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The Real Meaning of ‘Wear It in Good Health’

It’s a blessing, but also a directive.

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The sneakers were beautiful. Nike Air Force Ones with their classic silhouette. A dark, creamy tan and an off-white heel interrupted by a deep pink splashed sparingly and strategically — on the sole, the text at the ankle and heel ("Nike," "Air"), and the mythic swooshes, both large and small, on the sides and southern periphery of the laces. One wondered how any foot could dare defile them.

They’re called Linens. Originally released in 2001 as a Japanese exclusive, they've become a grail for collectors, lusted after for their rarity and elegant, minimalist palette. They were revived last December in a limited release by Kith. The Linens were only available through in-store raffles, but pairs popped up on eBay, and I browsed them longingly during my downtime between Christmas and New Year’s Eve. This only lasted a few days before I broke down and pulled the trigger.

An immaculate size 9.5 pair cost me $250. Immediately after the confirmation email arrived in my inbox, I began to feel a familiar mix of guilt and joy.

"Wear it in good health," my grandmother and great-aunt (her sister) would say to me when gifting me clothing as a child, or even seeing me in clothing gifted by someone else. A leather jacket from my great-aunt that I was too young to pull off. Sneakers from my grandmother of an earlier, less-hip vintage. A Yankees cap from my parents with the the World Series emblem (1998-2001) embroidered on the side. "Wear it in good health," from the Yiddish phrase "trog gezunterhait."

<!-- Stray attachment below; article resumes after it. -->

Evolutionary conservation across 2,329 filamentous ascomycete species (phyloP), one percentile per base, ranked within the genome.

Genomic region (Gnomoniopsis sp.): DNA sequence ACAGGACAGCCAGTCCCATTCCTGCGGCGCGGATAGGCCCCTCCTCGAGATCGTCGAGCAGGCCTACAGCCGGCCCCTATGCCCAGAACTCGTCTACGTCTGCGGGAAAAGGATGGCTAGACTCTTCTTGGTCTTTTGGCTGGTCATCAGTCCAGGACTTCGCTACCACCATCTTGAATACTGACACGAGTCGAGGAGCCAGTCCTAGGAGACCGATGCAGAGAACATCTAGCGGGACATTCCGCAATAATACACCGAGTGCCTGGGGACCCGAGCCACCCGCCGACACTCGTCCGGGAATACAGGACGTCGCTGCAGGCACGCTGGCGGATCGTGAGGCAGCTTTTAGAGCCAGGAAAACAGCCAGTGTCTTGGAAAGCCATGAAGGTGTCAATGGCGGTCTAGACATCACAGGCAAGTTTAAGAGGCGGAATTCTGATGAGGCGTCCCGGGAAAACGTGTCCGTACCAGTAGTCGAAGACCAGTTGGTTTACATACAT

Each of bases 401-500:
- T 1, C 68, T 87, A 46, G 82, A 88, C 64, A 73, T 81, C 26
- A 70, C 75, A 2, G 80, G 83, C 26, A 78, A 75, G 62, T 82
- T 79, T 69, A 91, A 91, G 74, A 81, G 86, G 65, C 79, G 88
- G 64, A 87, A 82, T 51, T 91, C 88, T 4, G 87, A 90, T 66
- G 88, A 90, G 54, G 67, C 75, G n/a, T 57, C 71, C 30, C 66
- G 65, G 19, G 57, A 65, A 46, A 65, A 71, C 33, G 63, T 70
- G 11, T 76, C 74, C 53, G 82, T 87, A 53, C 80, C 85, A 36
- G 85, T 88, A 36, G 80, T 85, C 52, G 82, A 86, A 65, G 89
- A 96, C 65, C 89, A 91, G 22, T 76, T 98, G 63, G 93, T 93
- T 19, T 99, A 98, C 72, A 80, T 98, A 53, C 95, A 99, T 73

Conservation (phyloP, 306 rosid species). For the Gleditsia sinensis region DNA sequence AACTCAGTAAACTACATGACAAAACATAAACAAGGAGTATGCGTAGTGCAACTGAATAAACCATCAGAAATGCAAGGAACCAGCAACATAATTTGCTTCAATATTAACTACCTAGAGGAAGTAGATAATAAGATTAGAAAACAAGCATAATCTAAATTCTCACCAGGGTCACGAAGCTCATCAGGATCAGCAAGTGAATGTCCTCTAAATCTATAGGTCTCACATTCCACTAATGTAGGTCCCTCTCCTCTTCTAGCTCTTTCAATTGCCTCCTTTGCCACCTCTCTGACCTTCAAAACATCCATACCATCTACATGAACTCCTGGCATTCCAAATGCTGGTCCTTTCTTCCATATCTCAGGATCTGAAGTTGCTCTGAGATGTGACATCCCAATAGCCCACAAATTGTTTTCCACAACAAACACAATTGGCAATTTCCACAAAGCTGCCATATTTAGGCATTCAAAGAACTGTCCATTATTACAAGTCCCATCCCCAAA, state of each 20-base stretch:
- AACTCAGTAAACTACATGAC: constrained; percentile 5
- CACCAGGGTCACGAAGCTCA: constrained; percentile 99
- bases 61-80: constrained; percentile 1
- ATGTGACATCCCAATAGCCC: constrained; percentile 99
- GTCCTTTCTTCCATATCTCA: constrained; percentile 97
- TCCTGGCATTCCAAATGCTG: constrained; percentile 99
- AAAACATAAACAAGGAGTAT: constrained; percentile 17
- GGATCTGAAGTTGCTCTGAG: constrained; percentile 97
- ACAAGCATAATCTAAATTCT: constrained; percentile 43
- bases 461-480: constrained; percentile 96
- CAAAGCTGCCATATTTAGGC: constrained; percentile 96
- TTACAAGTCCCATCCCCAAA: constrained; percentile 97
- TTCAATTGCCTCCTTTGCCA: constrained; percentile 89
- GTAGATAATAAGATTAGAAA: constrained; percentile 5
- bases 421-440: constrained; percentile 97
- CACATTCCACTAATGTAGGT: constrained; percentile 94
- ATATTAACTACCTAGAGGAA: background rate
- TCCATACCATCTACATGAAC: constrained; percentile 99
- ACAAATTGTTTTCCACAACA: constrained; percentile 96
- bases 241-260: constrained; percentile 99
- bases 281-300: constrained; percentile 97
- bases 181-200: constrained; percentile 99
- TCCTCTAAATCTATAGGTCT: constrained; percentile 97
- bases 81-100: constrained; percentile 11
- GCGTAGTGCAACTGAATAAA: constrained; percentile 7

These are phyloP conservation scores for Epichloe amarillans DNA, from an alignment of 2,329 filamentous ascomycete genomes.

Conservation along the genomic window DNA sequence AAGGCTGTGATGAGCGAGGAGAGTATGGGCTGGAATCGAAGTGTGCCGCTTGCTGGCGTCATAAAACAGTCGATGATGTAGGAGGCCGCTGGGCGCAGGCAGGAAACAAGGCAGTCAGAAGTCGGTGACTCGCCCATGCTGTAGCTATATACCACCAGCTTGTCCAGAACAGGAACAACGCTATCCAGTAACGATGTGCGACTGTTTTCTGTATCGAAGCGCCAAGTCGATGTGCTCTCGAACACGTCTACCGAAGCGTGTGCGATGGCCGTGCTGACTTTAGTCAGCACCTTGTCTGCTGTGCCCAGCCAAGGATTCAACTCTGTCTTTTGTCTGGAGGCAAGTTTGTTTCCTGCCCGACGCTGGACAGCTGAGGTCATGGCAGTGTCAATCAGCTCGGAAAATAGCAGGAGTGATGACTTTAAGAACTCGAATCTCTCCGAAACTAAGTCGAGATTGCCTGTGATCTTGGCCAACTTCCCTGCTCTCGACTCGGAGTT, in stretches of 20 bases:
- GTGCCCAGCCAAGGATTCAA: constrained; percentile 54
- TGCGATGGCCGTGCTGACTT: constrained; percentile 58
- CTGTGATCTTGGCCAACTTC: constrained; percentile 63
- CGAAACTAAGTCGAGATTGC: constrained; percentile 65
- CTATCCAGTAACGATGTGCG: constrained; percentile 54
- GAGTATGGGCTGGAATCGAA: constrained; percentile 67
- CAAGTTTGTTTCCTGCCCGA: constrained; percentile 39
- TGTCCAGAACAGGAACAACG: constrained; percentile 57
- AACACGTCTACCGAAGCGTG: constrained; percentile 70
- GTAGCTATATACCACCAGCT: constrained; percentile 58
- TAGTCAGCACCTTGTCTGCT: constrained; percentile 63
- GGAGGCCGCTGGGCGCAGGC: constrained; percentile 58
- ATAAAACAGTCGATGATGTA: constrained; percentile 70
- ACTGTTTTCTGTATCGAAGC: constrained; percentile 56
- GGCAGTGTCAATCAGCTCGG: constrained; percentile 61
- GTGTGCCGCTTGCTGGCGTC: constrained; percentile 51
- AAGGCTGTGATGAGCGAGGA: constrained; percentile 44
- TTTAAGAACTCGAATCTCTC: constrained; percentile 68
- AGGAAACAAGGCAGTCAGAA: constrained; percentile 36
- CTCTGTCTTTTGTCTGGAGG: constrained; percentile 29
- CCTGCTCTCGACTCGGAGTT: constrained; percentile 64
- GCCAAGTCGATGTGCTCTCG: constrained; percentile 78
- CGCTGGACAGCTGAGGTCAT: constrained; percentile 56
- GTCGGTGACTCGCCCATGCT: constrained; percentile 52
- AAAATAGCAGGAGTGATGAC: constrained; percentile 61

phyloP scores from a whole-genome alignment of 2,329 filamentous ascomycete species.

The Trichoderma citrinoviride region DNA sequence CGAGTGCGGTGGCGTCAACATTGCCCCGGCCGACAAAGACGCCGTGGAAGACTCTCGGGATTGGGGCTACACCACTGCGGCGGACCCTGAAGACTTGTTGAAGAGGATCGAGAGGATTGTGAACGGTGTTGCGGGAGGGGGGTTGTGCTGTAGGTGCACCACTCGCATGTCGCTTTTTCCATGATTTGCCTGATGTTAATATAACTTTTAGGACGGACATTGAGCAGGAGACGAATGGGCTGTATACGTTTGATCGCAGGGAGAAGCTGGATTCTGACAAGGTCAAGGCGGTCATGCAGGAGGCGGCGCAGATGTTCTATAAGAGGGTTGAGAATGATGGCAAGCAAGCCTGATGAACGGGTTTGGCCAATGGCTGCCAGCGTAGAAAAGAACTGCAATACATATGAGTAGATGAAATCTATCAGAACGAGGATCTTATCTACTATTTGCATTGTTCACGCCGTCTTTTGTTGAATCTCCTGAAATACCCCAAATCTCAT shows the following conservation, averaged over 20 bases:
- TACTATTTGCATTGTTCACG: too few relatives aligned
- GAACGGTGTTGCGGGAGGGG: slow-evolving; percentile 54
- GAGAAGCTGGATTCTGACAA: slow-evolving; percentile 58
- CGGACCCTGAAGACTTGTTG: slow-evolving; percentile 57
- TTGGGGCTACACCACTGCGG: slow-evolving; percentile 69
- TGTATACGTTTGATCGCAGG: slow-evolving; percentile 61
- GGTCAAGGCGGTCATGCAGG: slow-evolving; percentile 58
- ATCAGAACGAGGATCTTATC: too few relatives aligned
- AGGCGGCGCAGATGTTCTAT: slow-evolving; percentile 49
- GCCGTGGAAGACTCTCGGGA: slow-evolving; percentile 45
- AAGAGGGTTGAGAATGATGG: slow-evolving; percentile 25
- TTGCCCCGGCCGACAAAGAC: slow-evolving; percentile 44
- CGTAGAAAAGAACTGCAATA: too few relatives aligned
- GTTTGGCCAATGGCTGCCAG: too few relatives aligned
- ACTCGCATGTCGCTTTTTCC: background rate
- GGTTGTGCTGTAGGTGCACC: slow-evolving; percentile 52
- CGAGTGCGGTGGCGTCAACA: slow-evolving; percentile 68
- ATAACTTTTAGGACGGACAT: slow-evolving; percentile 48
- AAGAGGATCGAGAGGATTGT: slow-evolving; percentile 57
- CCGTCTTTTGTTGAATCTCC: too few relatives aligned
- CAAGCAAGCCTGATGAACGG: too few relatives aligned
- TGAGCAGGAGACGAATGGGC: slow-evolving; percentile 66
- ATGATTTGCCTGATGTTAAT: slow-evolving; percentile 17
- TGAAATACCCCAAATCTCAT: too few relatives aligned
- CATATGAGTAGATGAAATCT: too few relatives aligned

Imploring a loved one not to die on the occasion of a birthday or holiday seems a bit alarmist. But for these women, children of the Great Depression and WWII, of a certain Jewish, neurotic origin, the caution made sense. Health was fickle and hard-earned. Illness could become threatening overnight. I imagine them looking down at my prepubescent frame and thinking, lovingly, of the danger that could befall me. "Wear it in good health." It's something you say to someone you love so much that the sight of them legitimately makes you worry about the return of polio.

But I like to think there was an ulterior message the matriarchs in my family were trying to relay. Not just that I should be so lucky to remain alive and kicking while wearing my new duds, but also that the item of clothing in question had a role to play in that effort. The new winter jacket with its puffy pockets of down will keep you from getting that cold. And those sneakers on your feet, colorful as they may be, are keeping your toes warm and protected. God forbid you should find yourself without shoes, or a shirt, or a hat on your head. "Wear it in good health." It’s a blessing, but also a directive.

The phrase serves as a reminder that all clothes, no matter how fancy, possess a fundamental utility. And this utility helps assuage another common Jewish sentiment: guilt. The guilt in knowing that the new, shiny thing you've bought probably cost too much and probably looks too gaudy, and probably could have been eschewed in favor of something cheaper, simpler, more to the point.